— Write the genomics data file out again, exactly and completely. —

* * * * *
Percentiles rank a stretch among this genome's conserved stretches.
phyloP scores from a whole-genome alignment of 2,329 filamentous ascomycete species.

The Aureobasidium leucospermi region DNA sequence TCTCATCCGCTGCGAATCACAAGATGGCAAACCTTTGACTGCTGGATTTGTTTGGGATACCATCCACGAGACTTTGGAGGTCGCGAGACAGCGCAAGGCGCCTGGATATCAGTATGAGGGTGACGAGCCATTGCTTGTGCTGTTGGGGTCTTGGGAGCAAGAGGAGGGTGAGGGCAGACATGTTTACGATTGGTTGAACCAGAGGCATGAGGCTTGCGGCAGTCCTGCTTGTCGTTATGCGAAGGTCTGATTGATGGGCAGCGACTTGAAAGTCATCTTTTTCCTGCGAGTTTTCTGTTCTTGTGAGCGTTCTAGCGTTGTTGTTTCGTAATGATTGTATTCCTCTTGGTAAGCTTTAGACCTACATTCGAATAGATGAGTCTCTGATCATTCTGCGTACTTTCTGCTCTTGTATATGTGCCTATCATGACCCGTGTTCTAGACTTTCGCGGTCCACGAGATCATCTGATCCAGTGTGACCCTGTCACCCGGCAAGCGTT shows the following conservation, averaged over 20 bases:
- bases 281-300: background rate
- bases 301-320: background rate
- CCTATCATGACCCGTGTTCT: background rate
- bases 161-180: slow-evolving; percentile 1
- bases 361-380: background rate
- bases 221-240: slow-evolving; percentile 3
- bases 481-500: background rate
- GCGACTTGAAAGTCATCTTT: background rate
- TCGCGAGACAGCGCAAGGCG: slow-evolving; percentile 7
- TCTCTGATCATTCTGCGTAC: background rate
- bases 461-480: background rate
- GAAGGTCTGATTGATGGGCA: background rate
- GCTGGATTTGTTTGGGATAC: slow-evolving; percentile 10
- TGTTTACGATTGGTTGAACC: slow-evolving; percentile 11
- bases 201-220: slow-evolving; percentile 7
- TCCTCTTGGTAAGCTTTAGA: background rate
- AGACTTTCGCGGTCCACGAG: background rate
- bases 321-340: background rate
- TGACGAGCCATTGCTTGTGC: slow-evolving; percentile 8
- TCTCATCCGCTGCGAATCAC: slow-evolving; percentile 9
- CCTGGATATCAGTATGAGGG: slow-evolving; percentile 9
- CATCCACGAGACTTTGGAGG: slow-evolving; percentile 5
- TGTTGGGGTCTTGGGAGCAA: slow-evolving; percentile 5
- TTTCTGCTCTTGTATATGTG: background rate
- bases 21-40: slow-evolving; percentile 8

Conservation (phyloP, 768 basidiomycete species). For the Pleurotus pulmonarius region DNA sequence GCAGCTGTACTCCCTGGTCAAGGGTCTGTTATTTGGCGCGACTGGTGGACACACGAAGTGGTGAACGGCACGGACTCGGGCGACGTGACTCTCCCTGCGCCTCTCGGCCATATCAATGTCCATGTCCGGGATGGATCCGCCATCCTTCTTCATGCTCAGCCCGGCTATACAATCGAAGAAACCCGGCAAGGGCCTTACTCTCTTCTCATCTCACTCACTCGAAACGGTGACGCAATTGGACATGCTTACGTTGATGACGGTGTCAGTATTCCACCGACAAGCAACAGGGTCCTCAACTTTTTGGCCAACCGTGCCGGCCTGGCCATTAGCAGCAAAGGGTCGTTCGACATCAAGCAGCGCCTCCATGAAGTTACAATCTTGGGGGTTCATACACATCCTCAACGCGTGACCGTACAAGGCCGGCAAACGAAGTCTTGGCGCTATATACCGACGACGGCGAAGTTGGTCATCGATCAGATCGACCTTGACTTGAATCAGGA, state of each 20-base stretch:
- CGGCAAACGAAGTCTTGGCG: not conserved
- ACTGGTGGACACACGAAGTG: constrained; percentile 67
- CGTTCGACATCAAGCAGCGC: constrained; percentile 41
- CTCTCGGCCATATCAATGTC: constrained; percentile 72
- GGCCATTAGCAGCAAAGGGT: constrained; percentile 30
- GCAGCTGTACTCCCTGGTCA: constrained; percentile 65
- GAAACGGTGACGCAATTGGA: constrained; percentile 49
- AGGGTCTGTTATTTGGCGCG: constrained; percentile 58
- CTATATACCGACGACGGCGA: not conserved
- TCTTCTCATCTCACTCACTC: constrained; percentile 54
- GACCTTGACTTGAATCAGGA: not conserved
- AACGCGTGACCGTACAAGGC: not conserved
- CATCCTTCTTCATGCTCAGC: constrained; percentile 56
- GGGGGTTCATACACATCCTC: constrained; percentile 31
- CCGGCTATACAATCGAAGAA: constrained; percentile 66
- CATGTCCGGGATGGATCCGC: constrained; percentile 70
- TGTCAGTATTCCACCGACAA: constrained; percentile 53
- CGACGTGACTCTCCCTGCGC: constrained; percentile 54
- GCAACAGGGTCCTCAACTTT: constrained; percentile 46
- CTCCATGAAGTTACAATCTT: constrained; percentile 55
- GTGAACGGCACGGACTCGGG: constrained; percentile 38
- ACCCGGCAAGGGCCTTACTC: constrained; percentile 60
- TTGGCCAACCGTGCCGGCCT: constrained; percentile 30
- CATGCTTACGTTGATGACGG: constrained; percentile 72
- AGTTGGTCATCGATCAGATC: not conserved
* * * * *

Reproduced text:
Percentiles rank a stretch among this genome's conserved stretches.
phyloP scores from a whole-genome alignment of 2,329 filamentous ascomycete species.

The Aureobasidium leucospermi region DNA sequence TCTCATCCGCTGCGAATCACAAGATGGCAAACCTTTGACTGCTGGATTTGTTTGGGATACCATCCACGAGACTTTGGAGGTCGCGAGACAGCGCAAGGCGCCTGGATATCAGTATGAGGGTGACGAGCCATTGCTTGTGCTGTTGGGGTCTTGGGAGCAAGAGGAGGGTGAGGGCAGACATGTTTACGATTGGTTGAACCAGAGGCATGAGGCTTGCGGCAGTCCTGCTTGTCGTTATGCGAAGGTCTGATTGATGGGCAGCGACTTGAAAGTCATCTTTTTCCTGCGAGTTTTCTGTTCTTGTGAGCGTTCTAGCGTTGTTGTTTCGTAATGATTGTATTCCTCTTGGTAAGCTTTAGACCTACATTCGAATAGATGAGTCTCTGATCATTCTGCGTACTTTCTGCTCTTGTATATGTGCCTATCATGACCCGTGTTCTAGACTTTCGCGGTCCACGAGATCATCTGATCCAGTGTGACCCTGTCACCCGGCAAGCGTT shows the following conservation, averaged over 20 bases:
- bases 281-300: background rate
- bases 301-320: background rate
- CCTATCATGACCCGTGTTCT: background rate
- bases 161-180: slow-evolving; percentile 1
- bases 361-380: background rate
- bases 221-240: slow-evolving; percentile 3
- bases 481-500: background rate
- GCGACTTGAAAGTCATCTTT: background rate
- TCGCGAGACAGCGCAAGGCG: slow-evolving; percentile 7
- TCTCTGATCATTCTGCGTAC: background rate
- bases 461-480: background rate
- GAAGGTCTGATTGATGGGCA: background rate
- GCTGGATTTGTTTGGGATAC: slow-evolving; percentile 10
- TGTTTACGATTGGTTGAACC: slow-evolving; percentile 11
- bases 201-220: slow-evolving; percentile 7
- TCCTCTTGGTAAGCTTTAGA: background rate
- AGACTTTCGCGGTCCACGAG: background rate
- bases 321-340: background rate
- TGACGAGCCATTGCTTGTGC: slow-evolving; percentile 8
- TCTCATCCGCTGCGAATCAC: slow-evolving; percentile 9
- CCTGGATATCAGTATGAGGG: slow-evolving; percentile 9
- CATCCACGAGACTTTGGAGG: slow-evolving; percentile 5
- TGTTGGGGTCTTGGGAGCAA: slow-evolving; percentile 5
- TTTCTGCTCTTGTATATGTG: background rate
- bases 21-40: slow-evolving; percentile 8

Conservation (phyloP, 768 basidiomycete species). For the Pleurotus pulmonarius region DNA sequence GCAGCTGTACTCCCTGGTCAAGGGTCTGTTATTTGGCGCGACTGGTGGACACACGAAGTGGTGAACGGCACGGACTCGGGCGACGTGACTCTCCCTGCGCCTCTCGGCCATATCAATGTCCATGTCCGGGATGGATCCGCCATCCTTCTTCATGCTCAGCCCGGCTATACAATCGAAGAAACCCGGCAAGGGCCTTACTCTCTTCTCATCTCACTCACTCGAAACGGTGACGCAATTGGACATGCTTACGTTGATGACGGTGTCAGTATTCCACCGACAAGCAACAGGGTCCTCAACTTTTTGGCCAACCGTGCCGGCCTGGCCATTAGCAGCAAAGGGTCGTTCGACATCAAGCAGCGCCTCCATGAAGTTACAATCTTGGGGGTTCATACACATCCTCAACGCGTGACCGTACAAGGCCGGCAAACGAAGTCTTGGCGCTATATACCGACGACGGCGAAGTTGGTCATCGATCAGATCGACCTTGACTTGAATCAGGA, state of each 20-base stretch:
- CGGCAAACGAAGTCTTGGCG: not conserved
- ACTGGTGGACACACGAAGTG: constrained; percentile 67
- CGTTCGACATCAAGCAGCGC: constrained; percentile 41
- CTCTCGGCCATATCAATGTC: constrained; percentile 72
- GGCCATTAGCAGCAAAGGGT: constrained; percentile 30
- GCAGCTGTACTCCCTGGTCA: constrained; percentile 65
- GAAACGGTGACGCAATTGGA: constrained; percentile 49
- AGGGTCTGTTATTTGGCGCG: constrained; percentile 58
- CTATATACCGACGACGGCGA: not conserved
- TCTTCTCATCTCACTCACTC: constrained; percentile 54
- GACCTTGACTTGAATCAGGA: not conserved
- AACGCGTGACCGTACAAGGC: not conserved
- CATCCTTCTTCATGCTCAGC: constrained; percentile 56
- GGGGGTTCATACACATCCTC: constrained; percentile 31
- CCGGCTATACAATCGAAGAA: constrained; percentile 66
- CATGTCCGGGATGGATCCGC: constrained; percentile 70
- TGTCAGTATTCCACCGACAA: constrained; percentile 53
- CGACGTGACTCTCCCTGCGC: constrained; percentile 54
- GCAACAGGGTCCTCAACTTT: constrained; percentile 46
- CTCCATGAAGTTACAATCTT: constrained; percentile 55
- GTGAACGGCACGGACTCGGG: constrained; percentile 38
- ACCCGGCAAGGGCCTTACTC: constrained; percentile 60
- TTGGCCAACCGTGCCGGCCT: constrained; percentile 30
- CATGCTTACGTTGATGACGG: constrained; percentile 72
- AGTTGGTCATCGATCAGATC: not conserved